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Experimental economics and making choices

Experimental economics and making choices

How we choose is subject several differing rationales. How we exercise choice differs, depending on the nature of the choice itself. Where different mechanisms are in play, mistakes get made. This is a brief note about the progress which is being made in exploring the roots and the implications of this.

Much progress is being made in the field which is becoming known as "experimental economics". Classical economics is, perhaps, chiefly concerned with what people ought to do, as rational agents, and with what they actually do when acting in large numbers. Experimental economics concerns itself with the evidence for the truth of this, and with what happens in the less perfect domain of the individual, the emotional and the specific.

The interesting feature of this discipline is that it uses everything from mathematical game theory to neural imaging to find experimental support for the issues which it tests. For example, Science 300 p 1755 13 June 2003 reports how people's mental processing reacts to economic choice.

The experimental set-up is as follows. A game between two players uses real money, which they retain at the end of the test. A pot of money is to be divided between two players. One of them proposes a division to another: perhaps that they get $4 out of a pot of $10. The proposer keeps the balance. Rejection of this offer leads to neither of them getting any money, whilst acceptance results in the pot of money being divided as agreed.

This game was played with the second player placed in a neural imaging system. This device is able to watch the activation of areas of the brain in near-real time. As the brain is highly specialised, with parts of it performing very specific tasks, this procedure allows the experimenters to follow which parts of the mind are engaged when particular problems are being solved.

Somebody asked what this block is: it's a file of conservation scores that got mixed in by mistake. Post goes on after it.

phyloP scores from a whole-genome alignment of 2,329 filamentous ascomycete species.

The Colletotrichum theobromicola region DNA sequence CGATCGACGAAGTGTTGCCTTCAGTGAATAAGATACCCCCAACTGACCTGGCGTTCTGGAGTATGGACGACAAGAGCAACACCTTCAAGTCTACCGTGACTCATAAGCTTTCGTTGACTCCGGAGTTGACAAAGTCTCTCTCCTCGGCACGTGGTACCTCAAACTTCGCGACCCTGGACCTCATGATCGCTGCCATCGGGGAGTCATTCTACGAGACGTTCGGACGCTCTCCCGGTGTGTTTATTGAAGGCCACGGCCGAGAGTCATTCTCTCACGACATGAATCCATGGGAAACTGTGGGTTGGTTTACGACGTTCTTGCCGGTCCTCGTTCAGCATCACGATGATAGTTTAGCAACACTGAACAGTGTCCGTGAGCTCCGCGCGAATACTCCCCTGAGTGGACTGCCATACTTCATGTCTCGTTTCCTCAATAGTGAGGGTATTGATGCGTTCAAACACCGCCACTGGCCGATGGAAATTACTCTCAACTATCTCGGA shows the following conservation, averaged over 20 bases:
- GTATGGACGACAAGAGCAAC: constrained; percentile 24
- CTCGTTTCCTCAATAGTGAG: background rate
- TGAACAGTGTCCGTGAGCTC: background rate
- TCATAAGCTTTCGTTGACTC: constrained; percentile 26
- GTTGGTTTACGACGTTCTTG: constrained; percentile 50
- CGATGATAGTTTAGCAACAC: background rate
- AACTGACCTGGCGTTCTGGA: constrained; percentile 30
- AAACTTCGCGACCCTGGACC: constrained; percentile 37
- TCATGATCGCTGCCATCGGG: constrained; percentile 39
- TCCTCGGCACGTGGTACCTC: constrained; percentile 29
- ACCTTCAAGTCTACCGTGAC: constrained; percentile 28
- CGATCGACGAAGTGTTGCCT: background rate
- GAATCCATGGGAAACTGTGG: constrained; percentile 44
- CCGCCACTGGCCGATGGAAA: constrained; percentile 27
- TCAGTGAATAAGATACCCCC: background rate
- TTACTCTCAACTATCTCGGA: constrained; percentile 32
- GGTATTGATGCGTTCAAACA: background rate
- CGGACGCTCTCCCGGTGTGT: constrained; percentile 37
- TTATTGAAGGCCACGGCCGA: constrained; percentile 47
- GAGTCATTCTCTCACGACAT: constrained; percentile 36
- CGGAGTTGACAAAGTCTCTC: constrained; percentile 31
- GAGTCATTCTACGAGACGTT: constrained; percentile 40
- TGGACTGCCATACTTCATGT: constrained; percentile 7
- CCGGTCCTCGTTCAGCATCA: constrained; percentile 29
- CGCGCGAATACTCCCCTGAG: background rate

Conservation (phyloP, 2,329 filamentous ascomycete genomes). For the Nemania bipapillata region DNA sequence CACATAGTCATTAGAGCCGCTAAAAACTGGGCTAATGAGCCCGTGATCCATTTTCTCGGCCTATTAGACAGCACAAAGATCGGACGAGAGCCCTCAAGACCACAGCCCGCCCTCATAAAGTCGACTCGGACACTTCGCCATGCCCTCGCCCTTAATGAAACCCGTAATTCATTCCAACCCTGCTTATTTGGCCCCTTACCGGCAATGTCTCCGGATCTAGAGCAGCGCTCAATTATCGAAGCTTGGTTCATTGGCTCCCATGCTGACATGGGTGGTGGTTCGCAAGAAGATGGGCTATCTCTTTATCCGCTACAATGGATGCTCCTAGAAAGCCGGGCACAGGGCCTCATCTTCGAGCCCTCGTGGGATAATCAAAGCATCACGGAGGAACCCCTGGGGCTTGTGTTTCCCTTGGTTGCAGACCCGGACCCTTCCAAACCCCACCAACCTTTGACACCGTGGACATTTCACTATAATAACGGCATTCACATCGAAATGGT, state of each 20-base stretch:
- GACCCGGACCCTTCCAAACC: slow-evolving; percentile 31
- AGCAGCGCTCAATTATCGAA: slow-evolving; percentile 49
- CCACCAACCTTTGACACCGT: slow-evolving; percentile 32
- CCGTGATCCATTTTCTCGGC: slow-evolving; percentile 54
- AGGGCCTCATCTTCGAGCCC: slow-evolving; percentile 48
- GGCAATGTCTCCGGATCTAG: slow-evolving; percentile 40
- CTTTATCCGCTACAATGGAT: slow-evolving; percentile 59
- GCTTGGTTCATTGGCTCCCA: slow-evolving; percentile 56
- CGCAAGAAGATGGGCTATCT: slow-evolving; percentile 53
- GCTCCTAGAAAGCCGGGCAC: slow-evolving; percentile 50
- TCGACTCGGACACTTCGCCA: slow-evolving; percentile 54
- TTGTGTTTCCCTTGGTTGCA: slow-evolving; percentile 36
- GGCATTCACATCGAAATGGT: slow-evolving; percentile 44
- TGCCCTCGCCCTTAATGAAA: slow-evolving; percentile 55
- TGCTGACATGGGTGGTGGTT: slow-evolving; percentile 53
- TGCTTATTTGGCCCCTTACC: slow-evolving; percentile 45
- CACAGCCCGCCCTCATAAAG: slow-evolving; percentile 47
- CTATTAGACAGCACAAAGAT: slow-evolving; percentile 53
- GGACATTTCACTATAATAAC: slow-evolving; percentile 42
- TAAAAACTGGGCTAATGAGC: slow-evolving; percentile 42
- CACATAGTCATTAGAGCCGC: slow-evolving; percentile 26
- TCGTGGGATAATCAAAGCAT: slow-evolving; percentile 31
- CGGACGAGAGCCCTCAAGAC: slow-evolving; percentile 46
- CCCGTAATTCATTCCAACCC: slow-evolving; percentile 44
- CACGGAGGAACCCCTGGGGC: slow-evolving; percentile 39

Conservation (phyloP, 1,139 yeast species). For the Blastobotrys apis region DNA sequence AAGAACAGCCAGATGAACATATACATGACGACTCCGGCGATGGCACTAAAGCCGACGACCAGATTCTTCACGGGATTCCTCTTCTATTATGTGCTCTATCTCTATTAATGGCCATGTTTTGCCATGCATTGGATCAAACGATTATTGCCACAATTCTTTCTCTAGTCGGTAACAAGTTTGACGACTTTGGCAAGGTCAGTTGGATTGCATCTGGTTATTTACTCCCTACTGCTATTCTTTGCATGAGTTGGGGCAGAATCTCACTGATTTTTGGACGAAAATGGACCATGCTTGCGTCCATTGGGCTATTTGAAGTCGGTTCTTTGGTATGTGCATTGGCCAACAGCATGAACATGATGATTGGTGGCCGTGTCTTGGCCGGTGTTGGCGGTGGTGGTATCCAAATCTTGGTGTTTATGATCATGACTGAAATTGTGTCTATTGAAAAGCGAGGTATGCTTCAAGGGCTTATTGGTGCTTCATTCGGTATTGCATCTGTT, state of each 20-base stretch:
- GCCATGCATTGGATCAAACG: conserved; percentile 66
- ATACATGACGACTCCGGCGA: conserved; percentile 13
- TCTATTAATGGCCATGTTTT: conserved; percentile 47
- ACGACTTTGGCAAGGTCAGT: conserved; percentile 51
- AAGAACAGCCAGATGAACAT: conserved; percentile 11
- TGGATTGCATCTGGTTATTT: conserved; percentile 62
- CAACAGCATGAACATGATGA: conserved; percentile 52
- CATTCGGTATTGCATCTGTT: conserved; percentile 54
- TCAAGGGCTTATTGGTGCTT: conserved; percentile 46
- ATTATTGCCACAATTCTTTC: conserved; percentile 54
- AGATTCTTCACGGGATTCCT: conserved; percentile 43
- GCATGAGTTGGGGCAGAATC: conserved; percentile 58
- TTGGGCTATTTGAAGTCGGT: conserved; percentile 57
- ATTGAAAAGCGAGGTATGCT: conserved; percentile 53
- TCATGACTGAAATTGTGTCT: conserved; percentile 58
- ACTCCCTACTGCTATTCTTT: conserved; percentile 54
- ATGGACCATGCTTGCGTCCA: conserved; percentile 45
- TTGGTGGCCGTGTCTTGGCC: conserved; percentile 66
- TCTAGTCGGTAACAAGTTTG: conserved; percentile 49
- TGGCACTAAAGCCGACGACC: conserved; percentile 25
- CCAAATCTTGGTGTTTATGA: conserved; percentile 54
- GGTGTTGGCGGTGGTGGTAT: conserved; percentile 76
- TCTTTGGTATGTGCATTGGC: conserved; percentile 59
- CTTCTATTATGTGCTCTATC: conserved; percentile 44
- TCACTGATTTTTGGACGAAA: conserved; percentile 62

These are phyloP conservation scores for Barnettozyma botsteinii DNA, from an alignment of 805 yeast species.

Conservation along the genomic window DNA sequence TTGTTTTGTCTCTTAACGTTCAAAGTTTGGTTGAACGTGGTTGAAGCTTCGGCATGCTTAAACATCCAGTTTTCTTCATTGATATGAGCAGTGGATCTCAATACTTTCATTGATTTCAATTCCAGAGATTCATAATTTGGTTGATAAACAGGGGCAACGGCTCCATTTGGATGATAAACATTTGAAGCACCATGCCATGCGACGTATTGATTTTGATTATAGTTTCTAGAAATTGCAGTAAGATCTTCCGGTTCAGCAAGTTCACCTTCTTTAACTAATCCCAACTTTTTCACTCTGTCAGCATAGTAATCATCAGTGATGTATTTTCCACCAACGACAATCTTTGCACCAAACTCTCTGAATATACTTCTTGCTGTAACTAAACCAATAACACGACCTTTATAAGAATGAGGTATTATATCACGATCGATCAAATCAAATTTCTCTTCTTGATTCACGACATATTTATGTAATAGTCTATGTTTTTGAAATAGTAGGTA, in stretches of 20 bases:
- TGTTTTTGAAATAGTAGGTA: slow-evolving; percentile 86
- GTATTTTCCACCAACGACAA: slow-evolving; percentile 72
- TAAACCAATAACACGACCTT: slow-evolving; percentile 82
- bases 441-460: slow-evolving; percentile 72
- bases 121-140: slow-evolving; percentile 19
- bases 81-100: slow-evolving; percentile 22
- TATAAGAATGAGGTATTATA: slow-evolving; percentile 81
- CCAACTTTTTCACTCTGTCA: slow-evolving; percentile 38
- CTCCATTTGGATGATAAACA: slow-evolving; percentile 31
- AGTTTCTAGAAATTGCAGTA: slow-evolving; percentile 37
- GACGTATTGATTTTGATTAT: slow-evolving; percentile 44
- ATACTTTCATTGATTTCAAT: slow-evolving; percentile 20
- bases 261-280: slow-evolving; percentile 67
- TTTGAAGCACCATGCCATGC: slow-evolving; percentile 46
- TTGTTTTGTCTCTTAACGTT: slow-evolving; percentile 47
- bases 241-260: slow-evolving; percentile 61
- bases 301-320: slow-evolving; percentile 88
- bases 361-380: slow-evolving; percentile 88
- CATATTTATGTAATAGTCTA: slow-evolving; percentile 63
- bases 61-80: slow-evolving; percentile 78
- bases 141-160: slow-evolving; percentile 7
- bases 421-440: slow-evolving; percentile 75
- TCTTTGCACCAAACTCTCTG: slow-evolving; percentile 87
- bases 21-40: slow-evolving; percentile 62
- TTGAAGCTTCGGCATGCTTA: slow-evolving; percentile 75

The results of the brain imaging shows how the player reacts to various type of offer, and shows that quite distinct parts of the brain are engaged when different kinds of decision are being made. Specifically, there are areas of the brain which are engaged when the issue of the perceived 'fairness' of the division becomes acute.

Game theory suggests that people who play this game should accept any non-zero offer. By contrast, experiment shows that the mean division is around 50/50, and that about half of all low offers are rejected. The regions associated with negative emotions and conflicting emotions both become excited and may over-ride the 'rational' or cortical processing when low offers were made. The experimenters are able to detect a "f*** you" response, with near-complete reliability. The lesson from this is that what we see as a single field - "choosing" - is in fact dissected into quite dissimilar domains, where we exercise choice differently.

To reinforce this point, consider the role of reputation. There is a so-called 'trust' game, which involves putting hidden sums of real money into a pot, which is then equally divided between the players, with an overall premium added to reward strong investment. The game theory equilibrium is to cheat: one should not put any money into the pot, but aim to get something back from the division. In this, it is identical with the "tragedy of the commons" in which it rewards individuals to exploit natural resources and to invest nothing in their upkeep.

As a result, however, most such games peter out after a few rounds, with nobody investing. If, by contrast, the contributions of individuals are made known, then everyone invests to the hilt and the group prospers. Experiments show that occasional exposure is quite enough to keep the game going, particularly if players can choose with whom they play, such that reputation is both a source of information about likely behaviour, and a passport to a high-return world. Fascinating work has been done on the value of reputation, and on the amount of information needed to make a valid decision about participation in such a game.